Due to the wide disparity between the rich and the poor, people who are working as lower class e.g. cleaners, security guards may not earn enough to satisfy their basic needs, while people who are working as higher class e.g. professionals are having their luxurious life. In the view of this phenomenon, minimum wage is introduced to narrow the wealth gap between the rich and poor. However, there are many controversies over the implementation of minimum wage claimed by the economist, especially on the effect of unemployment.
Saving for retirement, childcare, and health insurance are all consumption choices that are becoming monopolized by the aspirational class (69). These choices are often necessary in order to ensure financial stability not only for yourself, but for children as well. By making these choices less accessible, the aspirational class has not only managed to increase wealth inequity but make it nearly impossible for people to better their social status (70). When bettering your life is behind a barrier of cost and knowledge, it can be difficult to acknowledge it as an option. If the masses are not aware of the importance of saving for retirement, or if they don't have the means or the time to sign their kid up for an early childhood development program, or even if they just cannot afford health insurance this year, it makes it more difficult for them to ensure the wellbeing of their future selves and their children.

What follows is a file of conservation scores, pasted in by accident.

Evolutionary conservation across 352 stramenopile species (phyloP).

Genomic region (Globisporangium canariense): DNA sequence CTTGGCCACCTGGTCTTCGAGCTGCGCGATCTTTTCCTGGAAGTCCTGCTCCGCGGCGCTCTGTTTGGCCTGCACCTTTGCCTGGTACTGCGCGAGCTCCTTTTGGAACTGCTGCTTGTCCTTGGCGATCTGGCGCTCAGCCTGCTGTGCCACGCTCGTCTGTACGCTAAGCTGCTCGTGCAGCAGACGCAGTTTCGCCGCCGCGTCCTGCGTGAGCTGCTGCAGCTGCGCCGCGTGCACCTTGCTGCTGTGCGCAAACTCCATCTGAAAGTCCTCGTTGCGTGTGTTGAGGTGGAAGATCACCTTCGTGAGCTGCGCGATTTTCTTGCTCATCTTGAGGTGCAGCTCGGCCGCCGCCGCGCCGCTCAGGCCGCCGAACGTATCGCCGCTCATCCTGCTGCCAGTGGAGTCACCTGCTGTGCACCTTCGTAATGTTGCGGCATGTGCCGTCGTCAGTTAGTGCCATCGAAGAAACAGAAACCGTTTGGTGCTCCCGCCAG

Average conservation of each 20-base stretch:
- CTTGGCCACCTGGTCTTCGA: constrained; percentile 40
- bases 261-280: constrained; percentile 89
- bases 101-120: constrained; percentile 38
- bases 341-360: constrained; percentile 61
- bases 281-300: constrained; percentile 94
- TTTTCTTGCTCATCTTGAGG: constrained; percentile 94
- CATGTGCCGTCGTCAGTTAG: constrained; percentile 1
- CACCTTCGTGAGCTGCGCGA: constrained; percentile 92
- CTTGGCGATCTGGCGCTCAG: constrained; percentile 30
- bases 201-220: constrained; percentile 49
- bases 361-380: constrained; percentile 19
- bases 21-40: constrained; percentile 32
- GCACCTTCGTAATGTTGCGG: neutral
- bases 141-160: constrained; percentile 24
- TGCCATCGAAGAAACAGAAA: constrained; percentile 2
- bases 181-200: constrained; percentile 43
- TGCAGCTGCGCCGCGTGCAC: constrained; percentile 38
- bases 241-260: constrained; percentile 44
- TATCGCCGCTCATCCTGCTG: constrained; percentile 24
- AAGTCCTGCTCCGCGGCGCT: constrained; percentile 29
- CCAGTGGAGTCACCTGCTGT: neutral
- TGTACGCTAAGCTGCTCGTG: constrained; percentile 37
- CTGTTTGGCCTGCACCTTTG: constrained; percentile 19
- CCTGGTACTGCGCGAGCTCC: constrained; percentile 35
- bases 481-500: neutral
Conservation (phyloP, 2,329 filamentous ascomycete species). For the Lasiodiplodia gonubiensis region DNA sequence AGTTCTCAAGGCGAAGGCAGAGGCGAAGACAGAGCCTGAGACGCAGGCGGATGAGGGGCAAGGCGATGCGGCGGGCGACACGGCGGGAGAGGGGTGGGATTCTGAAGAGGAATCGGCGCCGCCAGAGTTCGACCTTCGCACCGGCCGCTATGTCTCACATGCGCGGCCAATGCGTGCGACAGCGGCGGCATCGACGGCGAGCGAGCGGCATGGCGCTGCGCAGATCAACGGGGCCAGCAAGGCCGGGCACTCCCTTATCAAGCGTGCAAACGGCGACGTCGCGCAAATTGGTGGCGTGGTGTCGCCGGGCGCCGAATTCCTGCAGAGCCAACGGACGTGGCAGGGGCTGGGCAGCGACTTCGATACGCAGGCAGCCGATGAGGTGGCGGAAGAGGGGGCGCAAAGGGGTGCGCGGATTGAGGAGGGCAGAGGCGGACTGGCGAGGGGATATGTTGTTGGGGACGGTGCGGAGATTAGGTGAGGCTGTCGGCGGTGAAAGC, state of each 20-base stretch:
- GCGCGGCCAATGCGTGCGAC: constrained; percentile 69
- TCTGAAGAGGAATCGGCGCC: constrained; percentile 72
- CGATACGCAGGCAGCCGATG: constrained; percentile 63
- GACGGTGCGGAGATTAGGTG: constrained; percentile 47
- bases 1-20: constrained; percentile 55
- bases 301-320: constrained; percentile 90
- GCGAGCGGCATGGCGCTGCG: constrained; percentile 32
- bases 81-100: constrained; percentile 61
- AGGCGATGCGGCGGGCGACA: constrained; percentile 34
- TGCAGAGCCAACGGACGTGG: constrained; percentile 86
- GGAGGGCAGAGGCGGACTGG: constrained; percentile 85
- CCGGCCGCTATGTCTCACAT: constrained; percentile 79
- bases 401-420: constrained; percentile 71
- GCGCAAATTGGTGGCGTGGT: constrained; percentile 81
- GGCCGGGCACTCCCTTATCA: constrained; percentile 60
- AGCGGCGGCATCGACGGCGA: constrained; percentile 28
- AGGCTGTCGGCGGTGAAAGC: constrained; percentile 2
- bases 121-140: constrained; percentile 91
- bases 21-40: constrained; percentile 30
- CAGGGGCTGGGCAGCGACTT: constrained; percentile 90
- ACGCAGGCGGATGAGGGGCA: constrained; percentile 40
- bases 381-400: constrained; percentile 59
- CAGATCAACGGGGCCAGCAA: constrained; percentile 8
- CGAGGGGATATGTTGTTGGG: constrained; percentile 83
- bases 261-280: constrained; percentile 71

It can be difficult for a country to do well when the people that are supposed to look after their country and people are busy looking after themselves. Then when the Haitian government does try to do something to help their situation it usually backfires. A good example of this would be how they are trying to get into the world market. They are allowing large foreign corporations to take advantage of their workers by paying them inadequate wages for working in poor conditions. The Haitian government also lower the tariffs on imported united states rice.
Authoritative figures tried to help out the economy in any way they could, but not all ended up helping. For example, the Hawley-Smoot Tariff Act, the most protective tariffs in history, ended up worsening the economy. However, some acts during this time